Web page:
Day Three: Friday, 15 June — Stavronikita to Iveron
We rose this morning at 5:00 a.m. to catch the end of Orthros and then the Liturgy. Since “breakfast” would not be served until mid-day, Father Palamas, knowing we needed to leave fairly early, kindly offered us some bread, homemade apricot jelly, and water, as we sat under the grape arbor
just outside the guesthouse. Another, older monk also gave Trevor a small cross he had fashioned from the seeds of olives. We had arranged the night before to share a “taxi” with four Greek pilgrims, rather than walking back up the same dusty road we came down yesterday. The taxis are eight-to-ten-person vans, some driven by monks, though in this case the driver was a layman.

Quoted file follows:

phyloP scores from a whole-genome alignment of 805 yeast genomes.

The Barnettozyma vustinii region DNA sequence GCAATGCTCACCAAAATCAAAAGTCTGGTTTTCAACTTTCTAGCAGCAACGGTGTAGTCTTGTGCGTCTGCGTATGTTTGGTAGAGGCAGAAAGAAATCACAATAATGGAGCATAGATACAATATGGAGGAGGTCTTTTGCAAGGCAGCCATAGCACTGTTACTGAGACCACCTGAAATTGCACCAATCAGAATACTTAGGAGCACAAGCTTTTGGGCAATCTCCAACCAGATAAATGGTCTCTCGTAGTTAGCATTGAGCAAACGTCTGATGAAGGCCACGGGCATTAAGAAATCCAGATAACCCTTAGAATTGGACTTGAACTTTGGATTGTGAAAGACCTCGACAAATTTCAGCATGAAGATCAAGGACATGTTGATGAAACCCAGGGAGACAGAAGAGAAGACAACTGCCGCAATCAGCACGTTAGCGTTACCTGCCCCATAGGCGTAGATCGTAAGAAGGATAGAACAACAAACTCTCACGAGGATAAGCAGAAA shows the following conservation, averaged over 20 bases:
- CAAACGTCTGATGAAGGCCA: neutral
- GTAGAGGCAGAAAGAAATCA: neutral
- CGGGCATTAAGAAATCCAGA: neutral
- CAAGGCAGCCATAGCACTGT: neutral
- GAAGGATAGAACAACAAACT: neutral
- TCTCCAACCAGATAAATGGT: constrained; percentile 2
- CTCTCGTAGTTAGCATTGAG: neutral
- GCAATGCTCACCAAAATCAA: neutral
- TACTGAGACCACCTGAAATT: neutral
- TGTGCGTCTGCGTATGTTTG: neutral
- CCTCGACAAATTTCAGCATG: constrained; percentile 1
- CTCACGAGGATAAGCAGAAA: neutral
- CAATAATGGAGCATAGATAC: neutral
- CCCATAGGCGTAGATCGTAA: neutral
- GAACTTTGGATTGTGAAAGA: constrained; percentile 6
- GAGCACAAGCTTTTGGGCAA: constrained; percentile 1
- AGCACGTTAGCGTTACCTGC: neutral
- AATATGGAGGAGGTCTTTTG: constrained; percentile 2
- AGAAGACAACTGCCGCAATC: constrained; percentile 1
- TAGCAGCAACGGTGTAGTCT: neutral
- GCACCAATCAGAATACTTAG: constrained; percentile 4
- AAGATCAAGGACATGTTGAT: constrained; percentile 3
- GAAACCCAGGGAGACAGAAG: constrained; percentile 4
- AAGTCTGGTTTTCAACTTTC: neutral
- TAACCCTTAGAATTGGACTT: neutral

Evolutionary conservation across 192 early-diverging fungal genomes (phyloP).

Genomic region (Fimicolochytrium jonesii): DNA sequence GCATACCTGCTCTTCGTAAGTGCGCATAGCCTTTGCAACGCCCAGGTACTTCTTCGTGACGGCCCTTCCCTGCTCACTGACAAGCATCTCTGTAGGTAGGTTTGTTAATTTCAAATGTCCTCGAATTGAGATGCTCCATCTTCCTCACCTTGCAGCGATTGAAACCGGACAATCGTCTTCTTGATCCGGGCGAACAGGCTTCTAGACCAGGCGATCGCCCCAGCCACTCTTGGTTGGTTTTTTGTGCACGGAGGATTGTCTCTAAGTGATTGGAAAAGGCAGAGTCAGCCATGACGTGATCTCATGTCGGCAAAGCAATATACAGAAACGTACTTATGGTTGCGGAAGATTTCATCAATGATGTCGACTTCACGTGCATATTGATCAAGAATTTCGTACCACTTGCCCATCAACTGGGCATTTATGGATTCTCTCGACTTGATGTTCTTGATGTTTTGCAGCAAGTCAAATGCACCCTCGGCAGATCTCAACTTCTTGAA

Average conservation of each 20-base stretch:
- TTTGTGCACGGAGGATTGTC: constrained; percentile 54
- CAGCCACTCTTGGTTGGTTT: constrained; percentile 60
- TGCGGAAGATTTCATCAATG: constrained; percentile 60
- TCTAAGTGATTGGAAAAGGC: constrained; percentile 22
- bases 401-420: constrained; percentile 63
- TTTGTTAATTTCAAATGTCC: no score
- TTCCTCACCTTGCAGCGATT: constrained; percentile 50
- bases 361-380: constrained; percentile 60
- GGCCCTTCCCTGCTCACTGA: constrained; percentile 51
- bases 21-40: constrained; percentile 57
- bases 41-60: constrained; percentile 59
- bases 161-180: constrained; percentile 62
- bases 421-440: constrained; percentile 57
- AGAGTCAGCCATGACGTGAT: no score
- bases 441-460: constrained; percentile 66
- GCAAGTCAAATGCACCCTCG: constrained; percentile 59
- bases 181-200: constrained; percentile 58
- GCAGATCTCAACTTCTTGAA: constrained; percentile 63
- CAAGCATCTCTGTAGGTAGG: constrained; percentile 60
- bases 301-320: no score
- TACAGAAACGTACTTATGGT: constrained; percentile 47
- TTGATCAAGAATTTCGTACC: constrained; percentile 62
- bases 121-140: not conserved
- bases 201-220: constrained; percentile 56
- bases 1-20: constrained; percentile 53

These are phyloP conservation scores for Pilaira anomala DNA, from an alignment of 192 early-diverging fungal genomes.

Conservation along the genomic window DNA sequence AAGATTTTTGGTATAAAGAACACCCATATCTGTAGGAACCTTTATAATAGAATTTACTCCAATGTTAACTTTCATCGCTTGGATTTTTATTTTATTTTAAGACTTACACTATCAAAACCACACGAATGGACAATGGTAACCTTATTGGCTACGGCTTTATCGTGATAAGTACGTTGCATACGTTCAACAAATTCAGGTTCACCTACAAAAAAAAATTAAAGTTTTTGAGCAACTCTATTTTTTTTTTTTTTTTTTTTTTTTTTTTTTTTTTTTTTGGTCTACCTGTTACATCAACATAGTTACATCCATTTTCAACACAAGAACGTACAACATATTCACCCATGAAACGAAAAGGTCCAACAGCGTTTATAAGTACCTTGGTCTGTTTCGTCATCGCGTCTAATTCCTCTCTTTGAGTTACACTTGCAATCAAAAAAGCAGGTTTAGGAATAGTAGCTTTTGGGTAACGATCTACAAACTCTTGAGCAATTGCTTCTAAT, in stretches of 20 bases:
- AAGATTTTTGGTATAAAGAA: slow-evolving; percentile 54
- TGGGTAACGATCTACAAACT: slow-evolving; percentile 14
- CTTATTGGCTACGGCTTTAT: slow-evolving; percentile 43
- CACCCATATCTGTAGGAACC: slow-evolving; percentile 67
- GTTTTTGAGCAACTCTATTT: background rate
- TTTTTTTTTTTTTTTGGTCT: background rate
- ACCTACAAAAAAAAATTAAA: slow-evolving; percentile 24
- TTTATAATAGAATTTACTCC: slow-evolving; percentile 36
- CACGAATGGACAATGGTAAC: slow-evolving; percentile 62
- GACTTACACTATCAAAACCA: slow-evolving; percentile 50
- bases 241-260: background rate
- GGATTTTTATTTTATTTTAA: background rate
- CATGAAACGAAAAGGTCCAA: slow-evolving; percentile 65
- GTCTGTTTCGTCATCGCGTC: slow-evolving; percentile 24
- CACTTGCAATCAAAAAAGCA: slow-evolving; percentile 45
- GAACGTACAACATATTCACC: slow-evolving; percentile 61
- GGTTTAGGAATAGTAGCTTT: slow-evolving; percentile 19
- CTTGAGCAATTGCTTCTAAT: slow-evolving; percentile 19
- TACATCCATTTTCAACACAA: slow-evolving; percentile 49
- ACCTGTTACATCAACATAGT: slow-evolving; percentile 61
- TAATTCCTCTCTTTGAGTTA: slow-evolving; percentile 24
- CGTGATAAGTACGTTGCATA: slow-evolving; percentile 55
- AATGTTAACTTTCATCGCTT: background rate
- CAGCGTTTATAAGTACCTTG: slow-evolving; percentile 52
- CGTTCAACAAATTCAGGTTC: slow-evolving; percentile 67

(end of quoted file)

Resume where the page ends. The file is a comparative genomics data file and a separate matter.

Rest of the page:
Arriving in Karyes around 9:00 a.m., we elected first to walk up the hill on the northeast side of the village to the Skete of Saint Andreas,
a dependency of Vatopedi that boasts the largest catholikon on the Mountain—owing in large part to the patronage of two Russian czars. The skete was virtually abandoned at the time of the Russian Revolution, however, and the monks’ quarters and other outbuildings are now very dilapidated. As elsewhere on the Mountain, extensive restoration work is in progress—we saw a large bell
that had been brought down from the tower for cleaning—and lay workers were all about, together I fear with considerable litter, which we have noticed at a number of construction sites. We were able to take a very brief (and unauthorized!) peek inside at the huge, gilded iconostasis (icon screen) before being scolded by one of the workers.